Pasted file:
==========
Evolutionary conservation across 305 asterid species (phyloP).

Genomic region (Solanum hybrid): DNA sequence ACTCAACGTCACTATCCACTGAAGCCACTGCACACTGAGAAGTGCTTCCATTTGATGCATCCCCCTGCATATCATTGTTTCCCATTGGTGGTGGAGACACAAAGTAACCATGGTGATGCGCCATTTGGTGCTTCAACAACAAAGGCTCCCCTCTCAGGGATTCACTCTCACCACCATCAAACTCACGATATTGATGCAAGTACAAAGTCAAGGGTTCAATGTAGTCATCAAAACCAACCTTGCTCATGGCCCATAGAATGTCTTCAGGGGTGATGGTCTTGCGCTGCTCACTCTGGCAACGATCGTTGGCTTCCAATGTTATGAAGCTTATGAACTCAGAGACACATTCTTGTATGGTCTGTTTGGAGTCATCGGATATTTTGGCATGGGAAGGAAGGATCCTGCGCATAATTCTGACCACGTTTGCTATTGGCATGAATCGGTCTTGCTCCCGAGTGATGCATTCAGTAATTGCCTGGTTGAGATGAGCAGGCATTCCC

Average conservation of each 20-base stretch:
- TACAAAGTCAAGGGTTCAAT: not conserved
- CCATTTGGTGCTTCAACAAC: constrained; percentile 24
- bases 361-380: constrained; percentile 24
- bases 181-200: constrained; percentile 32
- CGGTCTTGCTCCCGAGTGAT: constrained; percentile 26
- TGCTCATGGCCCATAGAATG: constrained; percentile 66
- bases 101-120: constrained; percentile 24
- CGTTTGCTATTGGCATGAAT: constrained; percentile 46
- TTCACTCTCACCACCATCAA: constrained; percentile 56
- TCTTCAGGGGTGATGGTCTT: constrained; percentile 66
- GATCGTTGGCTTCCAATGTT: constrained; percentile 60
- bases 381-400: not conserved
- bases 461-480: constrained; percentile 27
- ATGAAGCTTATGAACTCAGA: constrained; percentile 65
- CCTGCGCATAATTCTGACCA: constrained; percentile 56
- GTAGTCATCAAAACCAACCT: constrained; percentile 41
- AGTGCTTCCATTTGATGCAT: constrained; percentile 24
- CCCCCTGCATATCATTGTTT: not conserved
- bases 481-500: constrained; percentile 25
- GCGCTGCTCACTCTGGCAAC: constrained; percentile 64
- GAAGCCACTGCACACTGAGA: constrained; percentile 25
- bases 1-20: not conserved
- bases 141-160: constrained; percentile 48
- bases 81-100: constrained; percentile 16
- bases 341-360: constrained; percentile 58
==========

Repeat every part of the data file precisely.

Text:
Evolutionary conservation across 305 asterid species (phyloP).

Genomic region (Solanum hybrid): DNA sequence ACTCAACGTCACTATCCACTGAAGCCACTGCACACTGAGAAGTGCTTCCATTTGATGCATCCCCCTGCATATCATTGTTTCCCATTGGTGGTGGAGACACAAAGTAACCATGGTGATGCGCCATTTGGTGCTTCAACAACAAAGGCTCCCCTCTCAGGGATTCACTCTCACCACCATCAAACTCACGATATTGATGCAAGTACAAAGTCAAGGGTTCAATGTAGTCATCAAAACCAACCTTGCTCATGGCCCATAGAATGTCTTCAGGGGTGATGGTCTTGCGCTGCTCACTCTGGCAACGATCGTTGGCTTCCAATGTTATGAAGCTTATGAACTCAGAGACACATTCTTGTATGGTCTGTTTGGAGTCATCGGATATTTTGGCATGGGAAGGAAGGATCCTGCGCATAATTCTGACCACGTTTGCTATTGGCATGAATCGGTCTTGCTCCCGAGTGATGCATTCAGTAATTGCCTGGTTGAGATGAGCAGGCATTCCC

Average conservation of each 20-base stretch:
- TACAAAGTCAAGGGTTCAAT: not conserved
- CCATTTGGTGCTTCAACAAC: constrained; percentile 24
- bases 361-380: constrained; percentile 24
- bases 181-200: constrained; percentile 32
- CGGTCTTGCTCCCGAGTGAT: constrained; percentile 26
- TGCTCATGGCCCATAGAATG: constrained; percentile 66
- bases 101-120: constrained; percentile 24
- CGTTTGCTATTGGCATGAAT: constrained; percentile 46
- TTCACTCTCACCACCATCAA: constrained; percentile 56
- TCTTCAGGGGTGATGGTCTT: constrained; percentile 66
- GATCGTTGGCTTCCAATGTT: constrained; percentile 60
- bases 381-400: not conserved
- bases 461-480: constrained; percentile 27
- ATGAAGCTTATGAACTCAGA: constrained; percentile 65
- CCTGCGCATAATTCTGACCA: constrained; percentile 56
- GTAGTCATCAAAACCAACCT: constrained; percentile 41
- AGTGCTTCCATTTGATGCAT: constrained; percentile 24
- CCCCCTGCATATCATTGTTT: not conserved
- bases 481-500: constrained; percentile 25
- GCGCTGCTCACTCTGGCAAC: constrained; percentile 64
- GAAGCCACTGCACACTGAGA: constrained; percentile 25
- bases 1-20: not conserved
- bases 141-160: constrained; percentile 48
- bases 81-100: constrained; percentile 16
- bases 341-360: constrained; percentile 58